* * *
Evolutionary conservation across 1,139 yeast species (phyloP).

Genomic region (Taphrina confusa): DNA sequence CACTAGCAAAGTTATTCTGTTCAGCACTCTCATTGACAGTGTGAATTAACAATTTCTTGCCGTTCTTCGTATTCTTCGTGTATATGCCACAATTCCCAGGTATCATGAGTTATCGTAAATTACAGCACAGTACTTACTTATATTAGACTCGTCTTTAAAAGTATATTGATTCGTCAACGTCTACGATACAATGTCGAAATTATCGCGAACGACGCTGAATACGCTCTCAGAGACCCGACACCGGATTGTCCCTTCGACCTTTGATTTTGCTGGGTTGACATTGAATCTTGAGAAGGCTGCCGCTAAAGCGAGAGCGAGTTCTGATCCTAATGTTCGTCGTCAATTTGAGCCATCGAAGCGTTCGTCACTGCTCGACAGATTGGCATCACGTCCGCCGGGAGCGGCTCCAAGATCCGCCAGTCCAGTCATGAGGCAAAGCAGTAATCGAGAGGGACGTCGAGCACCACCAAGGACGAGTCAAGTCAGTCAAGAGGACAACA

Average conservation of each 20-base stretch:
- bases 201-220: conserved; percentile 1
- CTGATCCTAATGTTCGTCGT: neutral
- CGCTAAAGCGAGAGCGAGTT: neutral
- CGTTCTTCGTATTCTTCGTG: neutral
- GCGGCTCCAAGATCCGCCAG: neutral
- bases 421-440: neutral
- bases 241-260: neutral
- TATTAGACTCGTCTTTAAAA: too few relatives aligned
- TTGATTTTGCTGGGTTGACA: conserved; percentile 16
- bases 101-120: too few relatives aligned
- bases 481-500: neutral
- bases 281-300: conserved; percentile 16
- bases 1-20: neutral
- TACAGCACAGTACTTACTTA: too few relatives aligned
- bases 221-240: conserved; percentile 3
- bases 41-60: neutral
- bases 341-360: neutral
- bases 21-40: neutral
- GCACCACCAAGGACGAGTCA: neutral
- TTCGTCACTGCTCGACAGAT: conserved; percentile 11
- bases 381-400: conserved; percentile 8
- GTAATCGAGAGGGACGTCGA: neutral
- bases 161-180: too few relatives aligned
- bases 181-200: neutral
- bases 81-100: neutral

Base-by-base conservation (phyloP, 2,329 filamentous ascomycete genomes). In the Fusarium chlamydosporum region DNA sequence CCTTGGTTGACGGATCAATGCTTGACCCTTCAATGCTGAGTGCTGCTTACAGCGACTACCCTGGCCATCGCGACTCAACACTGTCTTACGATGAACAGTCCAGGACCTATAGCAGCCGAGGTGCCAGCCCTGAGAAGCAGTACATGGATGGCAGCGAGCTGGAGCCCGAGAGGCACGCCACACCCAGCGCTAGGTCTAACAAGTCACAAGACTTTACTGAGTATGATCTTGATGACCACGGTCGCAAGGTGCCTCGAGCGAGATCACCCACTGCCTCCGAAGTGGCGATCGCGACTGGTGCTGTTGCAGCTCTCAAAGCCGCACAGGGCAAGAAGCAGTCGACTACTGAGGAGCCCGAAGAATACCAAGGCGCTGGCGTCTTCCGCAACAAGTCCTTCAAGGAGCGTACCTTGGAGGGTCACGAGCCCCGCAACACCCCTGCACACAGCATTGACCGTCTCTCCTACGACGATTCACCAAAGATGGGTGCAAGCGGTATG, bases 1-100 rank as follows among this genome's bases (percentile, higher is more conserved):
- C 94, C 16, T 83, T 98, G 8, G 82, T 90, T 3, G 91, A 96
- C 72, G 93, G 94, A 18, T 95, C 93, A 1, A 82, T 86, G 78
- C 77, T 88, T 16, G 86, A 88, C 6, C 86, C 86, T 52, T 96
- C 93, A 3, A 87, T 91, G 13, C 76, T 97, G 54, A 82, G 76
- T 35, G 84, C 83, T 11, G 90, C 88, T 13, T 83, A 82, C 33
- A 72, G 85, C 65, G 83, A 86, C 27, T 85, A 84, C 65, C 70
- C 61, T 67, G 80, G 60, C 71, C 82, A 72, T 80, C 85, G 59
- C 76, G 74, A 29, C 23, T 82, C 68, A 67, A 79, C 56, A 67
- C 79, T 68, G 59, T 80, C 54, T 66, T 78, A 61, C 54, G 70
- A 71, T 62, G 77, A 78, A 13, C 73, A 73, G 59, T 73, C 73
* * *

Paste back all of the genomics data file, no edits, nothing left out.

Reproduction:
Evolutionary conservation across 1,139 yeast species (phyloP).

Genomic region (Taphrina confusa): DNA sequence CACTAGCAAAGTTATTCTGTTCAGCACTCTCATTGACAGTGTGAATTAACAATTTCTTGCCGTTCTTCGTATTCTTCGTGTATATGCCACAATTCCCAGGTATCATGAGTTATCGTAAATTACAGCACAGTACTTACTTATATTAGACTCGTCTTTAAAAGTATATTGATTCGTCAACGTCTACGATACAATGTCGAAATTATCGCGAACGACGCTGAATACGCTCTCAGAGACCCGACACCGGATTGTCCCTTCGACCTTTGATTTTGCTGGGTTGACATTGAATCTTGAGAAGGCTGCCGCTAAAGCGAGAGCGAGTTCTGATCCTAATGTTCGTCGTCAATTTGAGCCATCGAAGCGTTCGTCACTGCTCGACAGATTGGCATCACGTCCGCCGGGAGCGGCTCCAAGATCCGCCAGTCCAGTCATGAGGCAAAGCAGTAATCGAGAGGGACGTCGAGCACCACCAAGGACGAGTCAAGTCAGTCAAGAGGACAACA

Average conservation of each 20-base stretch:
- bases 201-220: conserved; percentile 1
- CTGATCCTAATGTTCGTCGT: neutral
- CGCTAAAGCGAGAGCGAGTT: neutral
- CGTTCTTCGTATTCTTCGTG: neutral
- GCGGCTCCAAGATCCGCCAG: neutral
- bases 421-440: neutral
- bases 241-260: neutral
- TATTAGACTCGTCTTTAAAA: too few relatives aligned
- TTGATTTTGCTGGGTTGACA: conserved; percentile 16
- bases 101-120: too few relatives aligned
- bases 481-500: neutral
- bases 281-300: conserved; percentile 16
- bases 1-20: neutral
- TACAGCACAGTACTTACTTA: too few relatives aligned
- bases 221-240: conserved; percentile 3
- bases 41-60: neutral
- bases 341-360: neutral
- bases 21-40: neutral
- GCACCACCAAGGACGAGTCA: neutral
- TTCGTCACTGCTCGACAGAT: conserved; percentile 11
- bases 381-400: conserved; percentile 8
- GTAATCGAGAGGGACGTCGA: neutral
- bases 161-180: too few relatives aligned
- bases 181-200: neutral
- bases 81-100: neutral

Base-by-base conservation (phyloP, 2,329 filamentous ascomycete genomes). In the Fusarium chlamydosporum region DNA sequence CCTTGGTTGACGGATCAATGCTTGACCCTTCAATGCTGAGTGCTGCTTACAGCGACTACCCTGGCCATCGCGACTCAACACTGTCTTACGATGAACAGTCCAGGACCTATAGCAGCCGAGGTGCCAGCCCTGAGAAGCAGTACATGGATGGCAGCGAGCTGGAGCCCGAGAGGCACGCCACACCCAGCGCTAGGTCTAACAAGTCACAAGACTTTACTGAGTATGATCTTGATGACCACGGTCGCAAGGTGCCTCGAGCGAGATCACCCACTGCCTCCGAAGTGGCGATCGCGACTGGTGCTGTTGCAGCTCTCAAAGCCGCACAGGGCAAGAAGCAGTCGACTACTGAGGAGCCCGAAGAATACCAAGGCGCTGGCGTCTTCCGCAACAAGTCCTTCAAGGAGCGTACCTTGGAGGGTCACGAGCCCCGCAACACCCCTGCACACAGCATTGACCGTCTCTCCTACGACGATTCACCAAAGATGGGTGCAAGCGGTATG, bases 1-100 rank as follows among this genome's bases (percentile, higher is more conserved):
- C 94, C 16, T 83, T 98, G 8, G 82, T 90, T 3, G 91, A 96
- C 72, G 93, G 94, A 18, T 95, C 93, A 1, A 82, T 86, G 78
- C 77, T 88, T 16, G 86, A 88, C 6, C 86, C 86, T 52, T 96
- C 93, A 3, A 87, T 91, G 13, C 76, T 97, G 54, A 82, G 76
- T 35, G 84, C 83, T 11, G 90, C 88, T 13, T 83, A 82, C 33
- A 72, G 85, C 65, G 83, A 86, C 27, T 85, A 84, C 65, C 70
- C 61, T 67, G 80, G 60, C 71, C 82, A 72, T 80, C 85, G 59
- C 76, G 74, A 29, C 23, T 82, C 68, A 67, A 79, C 56, A 67
- C 79, T 68, G 59, T 80, C 54, T 66, T 78, A 61, C 54, G 70
- A 71, T 62, G 77, A 78, A 13, C 73, A 73, G 59, T 73, C 73